When Cocaine Turned to Crack
Now we had to add a whole new plethora of items into the bag. Depending on my mood, and where I was getting high at, I would have several lighters strewn about my belongings, and I would always make sure to buy a new one before my evening began. Next came the pennies and razor blades and a skinny metal rod with a pokey end. Then the spoon. I always had a burnt spoon in my possession at all times… what an idiot. The pennies and razor blades would be eternally caked with residue, so when I ran out of money I could spend hours scraping the sides to try to get just a little bit to smoke. Then the pipe and the chore. God, I tell you I was a walking felony charge. Again, what an idiot. I am, however, grateful that I never started to shoot crack because a bottle of vinegar would have never fit into my crown royal bag alongside everything else I already carried in there.
The Dope Days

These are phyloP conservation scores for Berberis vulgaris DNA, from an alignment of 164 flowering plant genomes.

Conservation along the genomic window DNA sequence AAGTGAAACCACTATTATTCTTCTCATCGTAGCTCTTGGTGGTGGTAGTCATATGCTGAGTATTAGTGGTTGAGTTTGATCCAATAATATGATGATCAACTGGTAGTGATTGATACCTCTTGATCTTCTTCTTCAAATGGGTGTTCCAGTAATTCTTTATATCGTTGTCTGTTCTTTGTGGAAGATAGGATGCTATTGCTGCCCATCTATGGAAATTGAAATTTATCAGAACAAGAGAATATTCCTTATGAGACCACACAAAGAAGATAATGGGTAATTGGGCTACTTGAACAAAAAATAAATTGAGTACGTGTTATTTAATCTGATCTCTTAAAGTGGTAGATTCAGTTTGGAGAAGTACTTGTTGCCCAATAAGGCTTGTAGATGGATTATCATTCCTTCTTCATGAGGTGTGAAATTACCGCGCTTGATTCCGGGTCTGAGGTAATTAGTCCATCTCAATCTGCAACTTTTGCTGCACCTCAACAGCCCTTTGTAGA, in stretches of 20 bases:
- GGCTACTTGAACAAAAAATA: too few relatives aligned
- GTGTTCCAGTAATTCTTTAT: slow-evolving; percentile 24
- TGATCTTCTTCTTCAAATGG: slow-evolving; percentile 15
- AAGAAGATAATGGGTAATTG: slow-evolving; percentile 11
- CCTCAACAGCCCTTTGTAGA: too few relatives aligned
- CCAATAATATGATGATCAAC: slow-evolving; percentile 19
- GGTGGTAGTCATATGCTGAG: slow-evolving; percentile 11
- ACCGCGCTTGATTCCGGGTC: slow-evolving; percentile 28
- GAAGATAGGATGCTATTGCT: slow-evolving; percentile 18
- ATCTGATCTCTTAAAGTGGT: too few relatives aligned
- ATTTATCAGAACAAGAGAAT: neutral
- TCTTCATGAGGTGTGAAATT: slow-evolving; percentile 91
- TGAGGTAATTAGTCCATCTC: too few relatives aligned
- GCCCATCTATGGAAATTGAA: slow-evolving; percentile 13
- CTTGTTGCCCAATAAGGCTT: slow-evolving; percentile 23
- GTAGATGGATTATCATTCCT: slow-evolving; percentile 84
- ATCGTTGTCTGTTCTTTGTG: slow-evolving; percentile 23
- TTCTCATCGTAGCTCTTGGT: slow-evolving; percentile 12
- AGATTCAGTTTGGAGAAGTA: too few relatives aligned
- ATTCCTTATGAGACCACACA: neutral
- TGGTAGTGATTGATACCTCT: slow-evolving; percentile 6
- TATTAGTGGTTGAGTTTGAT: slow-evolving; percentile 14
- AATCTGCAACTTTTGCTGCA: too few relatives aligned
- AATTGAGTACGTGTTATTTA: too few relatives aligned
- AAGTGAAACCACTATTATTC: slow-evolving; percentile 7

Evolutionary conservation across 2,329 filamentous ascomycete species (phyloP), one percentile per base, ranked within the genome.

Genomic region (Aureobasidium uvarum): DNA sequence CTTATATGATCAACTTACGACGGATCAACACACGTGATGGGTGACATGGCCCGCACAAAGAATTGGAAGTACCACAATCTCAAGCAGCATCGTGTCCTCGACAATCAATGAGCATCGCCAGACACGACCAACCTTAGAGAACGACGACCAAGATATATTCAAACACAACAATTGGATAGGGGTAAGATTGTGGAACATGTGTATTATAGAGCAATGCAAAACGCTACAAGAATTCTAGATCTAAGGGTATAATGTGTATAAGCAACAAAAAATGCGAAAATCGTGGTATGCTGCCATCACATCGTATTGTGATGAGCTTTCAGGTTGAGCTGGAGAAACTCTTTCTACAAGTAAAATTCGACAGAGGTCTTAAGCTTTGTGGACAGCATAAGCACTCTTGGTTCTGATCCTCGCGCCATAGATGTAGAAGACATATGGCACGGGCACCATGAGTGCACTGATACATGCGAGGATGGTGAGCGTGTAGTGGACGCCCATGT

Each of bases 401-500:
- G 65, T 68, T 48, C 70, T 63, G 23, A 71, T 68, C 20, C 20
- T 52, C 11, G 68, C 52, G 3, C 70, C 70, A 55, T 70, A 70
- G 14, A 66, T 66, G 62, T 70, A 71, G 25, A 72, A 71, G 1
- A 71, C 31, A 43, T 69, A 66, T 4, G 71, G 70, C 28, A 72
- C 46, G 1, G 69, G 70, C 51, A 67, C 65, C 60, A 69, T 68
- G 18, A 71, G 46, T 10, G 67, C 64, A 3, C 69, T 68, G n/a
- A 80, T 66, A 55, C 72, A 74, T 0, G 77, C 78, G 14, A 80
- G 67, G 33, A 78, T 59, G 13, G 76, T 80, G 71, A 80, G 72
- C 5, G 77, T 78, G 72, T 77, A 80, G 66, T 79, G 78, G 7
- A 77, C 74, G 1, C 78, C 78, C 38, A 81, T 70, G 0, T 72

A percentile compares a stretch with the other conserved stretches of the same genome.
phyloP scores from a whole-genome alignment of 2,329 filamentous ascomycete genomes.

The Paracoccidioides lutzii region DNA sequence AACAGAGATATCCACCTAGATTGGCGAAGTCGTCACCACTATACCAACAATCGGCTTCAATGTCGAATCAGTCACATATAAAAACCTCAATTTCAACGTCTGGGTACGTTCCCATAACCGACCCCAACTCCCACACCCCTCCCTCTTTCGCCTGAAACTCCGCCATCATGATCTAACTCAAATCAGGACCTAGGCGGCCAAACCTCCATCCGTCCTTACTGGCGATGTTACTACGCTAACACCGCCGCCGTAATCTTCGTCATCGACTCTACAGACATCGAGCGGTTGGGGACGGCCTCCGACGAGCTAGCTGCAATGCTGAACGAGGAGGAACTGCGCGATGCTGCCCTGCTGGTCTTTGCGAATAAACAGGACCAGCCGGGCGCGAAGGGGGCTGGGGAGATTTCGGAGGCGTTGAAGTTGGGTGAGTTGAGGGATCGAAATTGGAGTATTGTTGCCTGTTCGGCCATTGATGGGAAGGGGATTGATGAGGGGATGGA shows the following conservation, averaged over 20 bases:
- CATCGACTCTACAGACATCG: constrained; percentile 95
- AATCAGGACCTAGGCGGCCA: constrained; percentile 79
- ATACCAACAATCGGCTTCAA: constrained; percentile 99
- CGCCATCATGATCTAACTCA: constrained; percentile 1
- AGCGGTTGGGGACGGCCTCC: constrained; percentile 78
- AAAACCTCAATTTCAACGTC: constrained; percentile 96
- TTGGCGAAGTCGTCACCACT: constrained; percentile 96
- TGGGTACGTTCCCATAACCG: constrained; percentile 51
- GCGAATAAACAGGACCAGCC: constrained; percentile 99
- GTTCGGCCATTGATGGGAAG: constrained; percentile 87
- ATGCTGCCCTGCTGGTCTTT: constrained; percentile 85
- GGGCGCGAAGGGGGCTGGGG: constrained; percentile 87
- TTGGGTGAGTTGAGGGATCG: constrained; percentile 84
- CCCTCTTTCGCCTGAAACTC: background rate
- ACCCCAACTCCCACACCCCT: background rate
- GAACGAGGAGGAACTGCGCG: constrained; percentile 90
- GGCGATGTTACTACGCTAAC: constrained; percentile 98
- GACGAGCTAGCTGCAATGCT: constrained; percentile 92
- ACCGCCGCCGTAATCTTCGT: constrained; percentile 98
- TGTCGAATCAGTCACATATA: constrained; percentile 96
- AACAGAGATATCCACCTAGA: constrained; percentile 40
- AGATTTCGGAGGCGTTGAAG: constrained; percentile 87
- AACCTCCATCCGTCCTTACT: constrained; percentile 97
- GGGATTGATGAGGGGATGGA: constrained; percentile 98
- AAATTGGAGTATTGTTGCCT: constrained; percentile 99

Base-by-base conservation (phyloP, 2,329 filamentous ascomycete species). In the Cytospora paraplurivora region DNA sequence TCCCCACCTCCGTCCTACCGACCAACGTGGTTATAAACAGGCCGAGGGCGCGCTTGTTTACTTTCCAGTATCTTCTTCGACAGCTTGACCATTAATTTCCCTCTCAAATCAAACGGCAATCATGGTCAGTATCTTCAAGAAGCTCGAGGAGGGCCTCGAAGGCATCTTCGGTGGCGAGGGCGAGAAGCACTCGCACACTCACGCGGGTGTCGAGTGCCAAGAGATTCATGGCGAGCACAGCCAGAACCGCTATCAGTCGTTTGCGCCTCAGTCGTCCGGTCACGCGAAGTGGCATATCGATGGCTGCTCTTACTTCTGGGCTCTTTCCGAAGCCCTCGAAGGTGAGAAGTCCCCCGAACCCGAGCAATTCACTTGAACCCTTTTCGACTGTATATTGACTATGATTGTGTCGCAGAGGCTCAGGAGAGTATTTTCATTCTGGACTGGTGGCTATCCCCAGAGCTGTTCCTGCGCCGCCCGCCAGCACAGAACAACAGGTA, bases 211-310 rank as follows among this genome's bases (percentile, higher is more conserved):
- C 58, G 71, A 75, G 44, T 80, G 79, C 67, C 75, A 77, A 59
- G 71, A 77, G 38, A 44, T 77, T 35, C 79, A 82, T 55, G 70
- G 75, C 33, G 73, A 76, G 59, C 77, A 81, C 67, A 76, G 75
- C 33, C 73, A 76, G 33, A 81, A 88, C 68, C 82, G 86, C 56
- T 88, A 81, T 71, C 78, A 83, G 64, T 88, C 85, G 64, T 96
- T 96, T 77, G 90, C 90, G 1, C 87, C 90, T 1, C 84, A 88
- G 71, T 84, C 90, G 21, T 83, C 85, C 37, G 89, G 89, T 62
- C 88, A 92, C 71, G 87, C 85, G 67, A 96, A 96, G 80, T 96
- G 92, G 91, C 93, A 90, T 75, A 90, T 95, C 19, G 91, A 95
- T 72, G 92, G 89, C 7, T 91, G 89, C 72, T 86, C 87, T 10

It all started with the Oxycontin. I immediately skipped over the idea of eating them because I wanted a harder, faster high, so right from the jump, I was using the straws, razor blades and mirrors to get my fix. Then when I started smoking them, it became gutted pens and tin foil. When that stopped working, and the heroin was introduced, the basic essentials were around the same as the ones used for cocaine, as I had promised myself I was only going to sniff it. However, since addiction is progressive, slowly but surely, I became more willing to use needles. Then the tools became the same for the crack, I had the spoon, the lighter, and just added a piece of cotton and a syringe to the mix. After a time when I no longer cared what I was even shooting into my body, I dropped the spoon and lighter and just started using bottle caps, and the filters from cigarettes. The new syringe every time eventually turned into one two week old needle that was dull and had a weak pull, and the water to mix it with developed into puddle water, toilet water, and there was that one time I had to use spit (it didn’t go so well).